A couple of months back I began a series of interview conversations for www.jazz.com. Recognizing forever that the major issue facing jazz is certainly not a shortage of exceptional musicians; nor are there limited education opportunities for those who wish to pursue jazz performance. The biggest issue we face is developing & growing the jazz audience. The recent and rather specious National Endowment for the Arts audience survey which purports that the jazz audience has dwindled to alarming lows has put everyone on high alert — including a high alert signal from Terry Teachout’s overwrought recent piece in the Wall Street Journal in which he reported on that survey and otherwise postulated in dire terms on the jazz audience: small numbers, cloudy future.
Fortunately Nate Chinen followed up with a reasoned and very balanced response in the August 19 edition of the New York Times that openly questioned the findings of the NEA survey and the subsequent dire responses of Teachout and prior to him Ted Gioia in www.jazz.com, while pointing to the young-ish and quite enthusiastic audiences he’s encountered at jazz presentations around the city. Nate wondered aloud where the NEA, Teachout, and Gioia were looking for their evidence (perhaps Jazz at Lincoln Center where the big-ticket concerts and fairly staid menu tend to attract an older, more monied audience). Not long after Nate’s piece came a release quoting George Wein on the surprising and unprecedented young audience his recent renewal of the Newport Jazz Festival (under the Care/Fusion banner) drew to Fort Adams State Park.
The negative reportage of Teachout strikes me as more of what we longtime observers have read ad nauseum down through the years; more of the old bromide I refer to as the "…oh jazz, ‘po jazz, woe is jazz…" syndrome; first cousin to those periodic is jazz dying/jazz is dead/death of jazz doomsayers that have cropped up every five years or so since nearly the dawn of the music. As an anecdote and a kind of DIY guidepost to others who may be sitting around gnashing their teeth or otherwise decrying the dearth of jazz in their given community, the series I started last spring at www.jazz.com is a series of conversations with jazz presenters — occasionally based in what in jazz parlance might be considered relatively disparate communities (at least where jazz performances are concerned) — under the umbrella of Setting the Stage.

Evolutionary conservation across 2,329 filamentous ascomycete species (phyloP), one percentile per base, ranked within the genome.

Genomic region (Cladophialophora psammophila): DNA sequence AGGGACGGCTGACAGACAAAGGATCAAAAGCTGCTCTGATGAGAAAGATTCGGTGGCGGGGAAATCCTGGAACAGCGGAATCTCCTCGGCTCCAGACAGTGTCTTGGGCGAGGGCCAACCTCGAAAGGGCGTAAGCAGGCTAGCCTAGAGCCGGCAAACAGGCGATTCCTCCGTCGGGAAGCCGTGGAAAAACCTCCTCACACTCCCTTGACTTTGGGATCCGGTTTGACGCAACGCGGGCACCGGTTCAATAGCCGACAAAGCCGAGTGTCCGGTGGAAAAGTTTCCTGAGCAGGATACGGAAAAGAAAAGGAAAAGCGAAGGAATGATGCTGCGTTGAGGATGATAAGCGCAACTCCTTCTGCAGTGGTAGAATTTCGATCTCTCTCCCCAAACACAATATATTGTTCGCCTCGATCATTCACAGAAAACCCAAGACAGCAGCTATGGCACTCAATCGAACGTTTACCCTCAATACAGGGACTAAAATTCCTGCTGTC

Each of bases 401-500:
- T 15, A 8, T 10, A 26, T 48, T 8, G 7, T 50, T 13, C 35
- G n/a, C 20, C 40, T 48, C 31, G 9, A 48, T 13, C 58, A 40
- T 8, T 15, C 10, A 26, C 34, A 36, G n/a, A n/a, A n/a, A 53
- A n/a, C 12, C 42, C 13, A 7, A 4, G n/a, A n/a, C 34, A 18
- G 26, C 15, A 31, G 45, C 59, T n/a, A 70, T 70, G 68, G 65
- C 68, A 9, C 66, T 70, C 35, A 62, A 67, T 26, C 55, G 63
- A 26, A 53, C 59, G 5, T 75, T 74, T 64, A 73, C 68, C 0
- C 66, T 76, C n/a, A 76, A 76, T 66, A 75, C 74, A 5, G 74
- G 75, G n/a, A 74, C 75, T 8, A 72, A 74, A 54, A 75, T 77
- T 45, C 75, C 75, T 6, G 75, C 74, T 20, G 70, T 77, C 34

The first three installments in the series — still available at www.jazz.com by Search — were conversations with John Gilbreath of Earshot Jazz (and the Earshot Jazz Festival) in Seattle, WA; Marty Ashby of Manchester Craftsmen’s Guild in Pittsburgh, PA; and Tom Guralnick of Outpost Productions (and the New Mexico Jazz Festival) in Albuquerque, NM. The current conversation hews closer to the cauldron of jazz, an interview with Loren Schoenberg of the National Jazz Museum in Harlem project, under the heading Jazz Outreach in Harlem. The next installent in the series, slated for September, will be with an amazing jazz presenter in Burlington, VT at the Flynn Theatre (and the 27-year old Discover Jazz Festival), Arnie Malina. Check it out at www.jazz.com. These are grassroots, DIY jazz presenters who’ve carved out significant niches in the cultural life of their communities; there is much to be learned from these folks, lessons that might lead to similar new or renewed life for jazz in your own community. Take the bull by the horns and Do It Yourself!!!